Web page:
Paprocki's Science of Right
The Chicago Tribune reports on a Red Mass sermon by Chicago Bishop Thomas Paprocki concerning the legal attacks leveled at the Church since the Boston massacre was reported in 2002. Bishop Tom sees the recent legal attacks as two-pronged:
"The settlement or award of civil damages (for clerical sexual abuse) is punishing the wrong people, namely the average parishioner or donor whose financial contributions support the church but who have no role in the supervision of clergy..."
And its inspiration:
"This attack is particularly directed against bishops and priests, since the most effective way to scatter the flock is to attack the shepherd... We must also use our religious discernment to recognize that the principal force behind these attacks is none other than the devil... I'm not saying the plaintiffs in that case or the lawyer were acting demonically... I'm saying it is in a sense a diabolical consequence when you can no longer provide a charitable service.
Bishop Tom's remedy, as reported by Tribune:
...reviving some of the safeguards of charitable immunity, a judicial doctrine that fell out of favor in the middle of the 20th Century because it shielded non-profits from suits for negligence and abuse.
Uncle Bob will have none of it:
"Many of the bishops basically abandoned their responsibilities to their flock, and why should we now have confidence in them that they will not do so in the future?" said Robert (Uncle Bob) Bennett, a Washington lawyer and former head of the bishops' National Review Board. "Enough time has not gone by yet. And I believe that being exposed to legal remedies will keep them honest in the future."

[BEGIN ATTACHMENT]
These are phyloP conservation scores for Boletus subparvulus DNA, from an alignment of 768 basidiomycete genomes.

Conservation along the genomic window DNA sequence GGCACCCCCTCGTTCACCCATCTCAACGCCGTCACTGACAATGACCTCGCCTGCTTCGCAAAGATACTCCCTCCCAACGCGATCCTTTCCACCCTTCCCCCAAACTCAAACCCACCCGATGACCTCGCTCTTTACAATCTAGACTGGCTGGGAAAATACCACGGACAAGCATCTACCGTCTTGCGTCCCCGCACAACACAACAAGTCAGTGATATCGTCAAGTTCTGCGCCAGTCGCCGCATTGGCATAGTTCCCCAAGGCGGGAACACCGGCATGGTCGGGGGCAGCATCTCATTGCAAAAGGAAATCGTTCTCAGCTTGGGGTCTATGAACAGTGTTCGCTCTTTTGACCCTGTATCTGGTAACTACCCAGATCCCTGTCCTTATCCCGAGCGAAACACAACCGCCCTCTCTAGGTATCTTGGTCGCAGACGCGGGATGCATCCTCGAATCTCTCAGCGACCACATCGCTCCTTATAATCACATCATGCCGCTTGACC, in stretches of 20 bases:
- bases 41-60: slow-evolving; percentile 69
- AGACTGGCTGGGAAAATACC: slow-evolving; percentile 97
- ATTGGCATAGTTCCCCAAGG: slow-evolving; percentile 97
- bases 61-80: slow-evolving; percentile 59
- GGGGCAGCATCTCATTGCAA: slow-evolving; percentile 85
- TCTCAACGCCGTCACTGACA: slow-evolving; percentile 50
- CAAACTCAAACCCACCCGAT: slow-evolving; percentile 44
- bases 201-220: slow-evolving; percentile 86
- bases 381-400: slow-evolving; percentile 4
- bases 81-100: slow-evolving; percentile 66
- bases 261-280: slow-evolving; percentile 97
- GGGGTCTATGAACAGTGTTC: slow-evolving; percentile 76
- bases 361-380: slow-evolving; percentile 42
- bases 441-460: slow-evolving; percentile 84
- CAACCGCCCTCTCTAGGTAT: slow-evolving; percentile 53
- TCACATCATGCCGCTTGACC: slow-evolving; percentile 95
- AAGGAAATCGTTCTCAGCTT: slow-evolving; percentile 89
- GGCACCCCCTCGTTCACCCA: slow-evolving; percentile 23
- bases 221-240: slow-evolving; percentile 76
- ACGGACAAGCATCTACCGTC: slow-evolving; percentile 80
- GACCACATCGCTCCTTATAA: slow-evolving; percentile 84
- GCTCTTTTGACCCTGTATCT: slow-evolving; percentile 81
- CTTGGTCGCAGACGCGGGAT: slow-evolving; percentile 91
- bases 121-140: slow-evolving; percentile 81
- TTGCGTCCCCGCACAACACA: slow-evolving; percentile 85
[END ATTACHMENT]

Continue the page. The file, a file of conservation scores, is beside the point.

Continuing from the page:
Something to contemplate.
But there are two larger points to observe about Bishop Tom’s meditation on equity and the near occasions of sin. He asks us to contemplate that the principle of trickle-down punishment--in play since the fall of Adam—is either no longer operative, or at least can be mitigated when it comes to monetary damages leveled against the chanceries. Alas, this meditation ignores the fact that the father’s offspring suffering punishment for the sins of the father has not yet been a sufficient condition for pulling the father’s fiscal chestnuts out of the fire. Furthermore, recognition of Satan’s touch in the matter would be an otherwise positive development, (forgetting for the moment that it comes roughly 40 years too late) except that when it comes to sex abuse in the Church, the devils started most of their work with the clergy and not with the plaintiffs; it does seem more than a tad off-target to notice just now demonic inspiration, and it stretches the imagination to think that a bishop in such circumstances is serious about the devil. After all, his audience was not his fellow bishops and priests who have some spiritual authority and were known in history to exercise it, but attorneys, who have been called to clean up the bishops’ mess that the psychotherapists and sex therapists were unable to exorcise.
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Posted by: -
Nov. 12, 2007 11:20 AM ET USA
I actually studied this in law school. Same thesis: lawsuits hurt the innocent parishioners. Same solution: doctrine of charitable immunity. It turns out the doctrine of charitable immunity is available to protect Church assets in many places, including MA. I realized bishops weren't taking advantages of those protections. You have to give the victims something. Our bishops chose to give them our money instead of dealing justly with the abusers (themselves and their buddies). Depressing.
Posted by: -
Nov. 12, 2007 10:12 AM ET USA
"This attack is particularly directed against bishops and priests, since the most effective way to scatter the flock is to attack the shepherd" I dare say the church will stay in tact with the bishops or priests in prison, but if you want to scatter the sheep, just abuse the lambs, and the flock will flee immediately from the pews.
Posted by: -
Nov. 11, 2007 7:48 PM ET USA
"The settlement or award of civil damages (for clerical sexual abuse) is punishing the wrong people, namely the average parishioner or donor whose financial contributions support the church..." unless the parishioner has had enough of the likes of Bishop Tom, and stopped tossing his/her hard earned pennies into the collection basket.
Posted by: -
Nov. 10, 2007 2:26 PM ET USA
If I were a prosecuting attorney, and Bishop Tom had a sudden attack of Screwtape Letters, I'd ask him if he would like to call Linda Blair as a witness.